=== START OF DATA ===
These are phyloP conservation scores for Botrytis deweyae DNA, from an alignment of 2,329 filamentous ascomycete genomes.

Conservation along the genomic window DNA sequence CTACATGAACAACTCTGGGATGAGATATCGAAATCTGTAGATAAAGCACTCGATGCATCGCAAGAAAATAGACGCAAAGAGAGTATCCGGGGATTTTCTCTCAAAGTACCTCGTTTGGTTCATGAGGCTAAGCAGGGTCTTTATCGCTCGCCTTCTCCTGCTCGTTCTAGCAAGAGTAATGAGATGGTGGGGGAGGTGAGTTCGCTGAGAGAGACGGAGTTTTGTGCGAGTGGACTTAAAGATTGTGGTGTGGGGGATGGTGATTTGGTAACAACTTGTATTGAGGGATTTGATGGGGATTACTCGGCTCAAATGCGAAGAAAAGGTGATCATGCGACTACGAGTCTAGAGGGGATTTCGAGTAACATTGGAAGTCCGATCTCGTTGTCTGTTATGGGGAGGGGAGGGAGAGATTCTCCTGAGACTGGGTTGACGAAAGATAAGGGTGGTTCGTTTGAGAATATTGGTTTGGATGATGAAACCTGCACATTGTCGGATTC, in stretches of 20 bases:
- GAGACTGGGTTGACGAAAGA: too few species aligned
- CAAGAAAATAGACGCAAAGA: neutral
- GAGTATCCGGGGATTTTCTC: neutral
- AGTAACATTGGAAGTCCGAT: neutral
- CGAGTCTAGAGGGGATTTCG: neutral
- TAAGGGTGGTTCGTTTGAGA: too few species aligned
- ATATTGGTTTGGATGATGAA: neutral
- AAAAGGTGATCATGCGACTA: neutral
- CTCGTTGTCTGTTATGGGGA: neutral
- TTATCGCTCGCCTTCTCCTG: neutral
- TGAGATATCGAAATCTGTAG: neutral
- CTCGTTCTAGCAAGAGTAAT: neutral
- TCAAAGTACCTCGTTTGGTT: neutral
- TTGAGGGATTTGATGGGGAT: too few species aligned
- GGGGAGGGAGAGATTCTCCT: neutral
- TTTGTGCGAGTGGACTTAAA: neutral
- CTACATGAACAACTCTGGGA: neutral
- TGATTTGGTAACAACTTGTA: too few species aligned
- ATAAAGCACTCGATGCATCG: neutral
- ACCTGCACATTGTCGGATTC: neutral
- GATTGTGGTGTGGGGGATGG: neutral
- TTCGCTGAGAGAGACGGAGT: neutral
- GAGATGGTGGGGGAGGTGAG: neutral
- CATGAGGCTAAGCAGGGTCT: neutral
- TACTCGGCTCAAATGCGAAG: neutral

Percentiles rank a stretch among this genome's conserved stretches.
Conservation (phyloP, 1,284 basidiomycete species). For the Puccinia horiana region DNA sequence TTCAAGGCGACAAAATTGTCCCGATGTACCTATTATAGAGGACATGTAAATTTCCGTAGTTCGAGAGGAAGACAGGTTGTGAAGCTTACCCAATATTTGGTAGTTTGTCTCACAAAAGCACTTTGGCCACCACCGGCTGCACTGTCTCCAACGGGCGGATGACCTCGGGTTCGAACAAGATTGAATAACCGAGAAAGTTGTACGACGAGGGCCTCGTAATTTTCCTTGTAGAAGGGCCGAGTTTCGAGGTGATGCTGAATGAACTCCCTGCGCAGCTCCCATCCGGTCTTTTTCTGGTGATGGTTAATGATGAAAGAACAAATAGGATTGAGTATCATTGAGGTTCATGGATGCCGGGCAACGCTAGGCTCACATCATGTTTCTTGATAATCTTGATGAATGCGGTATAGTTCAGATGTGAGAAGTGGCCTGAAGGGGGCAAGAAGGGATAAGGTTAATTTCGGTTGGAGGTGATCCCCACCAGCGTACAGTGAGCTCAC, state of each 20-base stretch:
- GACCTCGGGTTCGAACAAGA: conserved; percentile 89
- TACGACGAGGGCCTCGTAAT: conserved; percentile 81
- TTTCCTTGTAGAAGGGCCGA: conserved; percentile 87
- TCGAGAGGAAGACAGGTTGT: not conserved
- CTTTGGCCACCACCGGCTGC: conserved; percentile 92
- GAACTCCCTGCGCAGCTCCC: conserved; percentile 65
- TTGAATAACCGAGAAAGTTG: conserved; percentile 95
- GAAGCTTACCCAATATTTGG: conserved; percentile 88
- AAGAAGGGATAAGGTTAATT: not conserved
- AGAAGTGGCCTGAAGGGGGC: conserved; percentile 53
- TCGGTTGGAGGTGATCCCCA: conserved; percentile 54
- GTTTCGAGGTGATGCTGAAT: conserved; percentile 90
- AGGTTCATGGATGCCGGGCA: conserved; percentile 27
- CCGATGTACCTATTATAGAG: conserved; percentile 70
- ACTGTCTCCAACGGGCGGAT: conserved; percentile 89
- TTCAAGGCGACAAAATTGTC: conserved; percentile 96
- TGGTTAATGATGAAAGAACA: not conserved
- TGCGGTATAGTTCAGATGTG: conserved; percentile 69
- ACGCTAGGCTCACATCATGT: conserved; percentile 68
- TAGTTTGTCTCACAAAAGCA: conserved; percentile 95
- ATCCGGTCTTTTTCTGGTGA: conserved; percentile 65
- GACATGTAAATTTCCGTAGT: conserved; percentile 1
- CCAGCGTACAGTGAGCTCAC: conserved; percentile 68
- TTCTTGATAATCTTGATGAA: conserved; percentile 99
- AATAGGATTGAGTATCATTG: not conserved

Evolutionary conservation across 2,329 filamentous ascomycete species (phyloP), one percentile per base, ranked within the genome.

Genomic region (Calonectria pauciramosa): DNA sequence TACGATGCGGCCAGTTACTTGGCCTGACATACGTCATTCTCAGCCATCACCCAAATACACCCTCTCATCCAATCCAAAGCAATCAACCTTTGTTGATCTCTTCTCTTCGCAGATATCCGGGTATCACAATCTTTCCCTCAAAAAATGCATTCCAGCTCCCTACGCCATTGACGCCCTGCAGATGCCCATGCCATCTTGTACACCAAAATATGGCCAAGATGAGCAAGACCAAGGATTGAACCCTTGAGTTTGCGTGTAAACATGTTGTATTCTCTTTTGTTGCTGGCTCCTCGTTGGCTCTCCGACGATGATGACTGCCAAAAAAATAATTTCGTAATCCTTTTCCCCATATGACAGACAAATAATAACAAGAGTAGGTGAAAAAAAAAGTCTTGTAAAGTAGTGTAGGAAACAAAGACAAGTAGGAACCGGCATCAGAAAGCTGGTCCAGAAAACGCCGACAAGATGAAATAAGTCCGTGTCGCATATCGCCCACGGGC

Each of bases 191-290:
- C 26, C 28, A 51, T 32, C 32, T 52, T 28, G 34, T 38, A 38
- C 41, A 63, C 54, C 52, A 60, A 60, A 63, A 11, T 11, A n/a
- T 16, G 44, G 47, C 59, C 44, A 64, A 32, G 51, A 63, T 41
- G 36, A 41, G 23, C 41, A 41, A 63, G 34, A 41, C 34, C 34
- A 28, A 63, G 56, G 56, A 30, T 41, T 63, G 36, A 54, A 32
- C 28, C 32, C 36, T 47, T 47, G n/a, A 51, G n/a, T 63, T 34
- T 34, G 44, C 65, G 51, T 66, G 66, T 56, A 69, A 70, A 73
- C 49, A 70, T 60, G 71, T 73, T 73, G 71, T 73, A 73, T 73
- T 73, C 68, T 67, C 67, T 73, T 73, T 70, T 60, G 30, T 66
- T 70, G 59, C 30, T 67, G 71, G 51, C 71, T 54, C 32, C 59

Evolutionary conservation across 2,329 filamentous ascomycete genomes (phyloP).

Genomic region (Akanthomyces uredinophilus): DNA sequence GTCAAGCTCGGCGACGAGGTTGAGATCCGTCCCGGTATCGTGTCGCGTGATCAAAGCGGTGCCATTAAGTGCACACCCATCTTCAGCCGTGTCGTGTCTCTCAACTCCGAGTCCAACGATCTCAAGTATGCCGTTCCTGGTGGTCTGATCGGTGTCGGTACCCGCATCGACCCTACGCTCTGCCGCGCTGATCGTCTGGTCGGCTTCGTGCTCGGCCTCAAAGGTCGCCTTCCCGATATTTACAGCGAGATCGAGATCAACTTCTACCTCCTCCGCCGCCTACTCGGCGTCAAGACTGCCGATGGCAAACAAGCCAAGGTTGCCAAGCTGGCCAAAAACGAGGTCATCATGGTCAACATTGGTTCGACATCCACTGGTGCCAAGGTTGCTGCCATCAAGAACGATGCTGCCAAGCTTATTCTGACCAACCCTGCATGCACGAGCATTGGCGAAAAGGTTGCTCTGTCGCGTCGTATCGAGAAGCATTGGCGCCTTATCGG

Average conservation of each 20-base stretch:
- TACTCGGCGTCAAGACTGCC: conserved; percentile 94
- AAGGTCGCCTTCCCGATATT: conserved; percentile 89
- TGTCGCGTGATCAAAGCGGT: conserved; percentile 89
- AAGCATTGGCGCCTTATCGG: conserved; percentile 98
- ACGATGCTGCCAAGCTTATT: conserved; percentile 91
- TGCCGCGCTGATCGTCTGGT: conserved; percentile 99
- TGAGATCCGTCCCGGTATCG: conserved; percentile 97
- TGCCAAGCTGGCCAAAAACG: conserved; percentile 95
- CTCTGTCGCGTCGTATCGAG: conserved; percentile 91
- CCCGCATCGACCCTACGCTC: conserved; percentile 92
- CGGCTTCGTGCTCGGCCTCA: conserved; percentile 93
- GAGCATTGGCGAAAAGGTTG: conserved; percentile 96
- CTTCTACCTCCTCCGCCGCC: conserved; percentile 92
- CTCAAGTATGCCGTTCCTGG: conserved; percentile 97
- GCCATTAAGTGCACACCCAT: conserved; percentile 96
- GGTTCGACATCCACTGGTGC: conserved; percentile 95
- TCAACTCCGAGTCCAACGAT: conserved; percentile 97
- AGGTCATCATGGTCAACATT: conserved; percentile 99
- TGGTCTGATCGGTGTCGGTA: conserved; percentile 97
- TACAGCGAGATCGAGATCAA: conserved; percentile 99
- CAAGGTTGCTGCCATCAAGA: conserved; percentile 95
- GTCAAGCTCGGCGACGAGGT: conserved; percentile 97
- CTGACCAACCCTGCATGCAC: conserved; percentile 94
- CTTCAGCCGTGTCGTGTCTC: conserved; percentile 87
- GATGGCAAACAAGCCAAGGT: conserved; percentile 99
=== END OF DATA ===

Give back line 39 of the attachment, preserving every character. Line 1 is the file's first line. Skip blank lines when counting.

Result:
- AGAAGTGGCCTGAAGGGGGC: conserved; percentile 53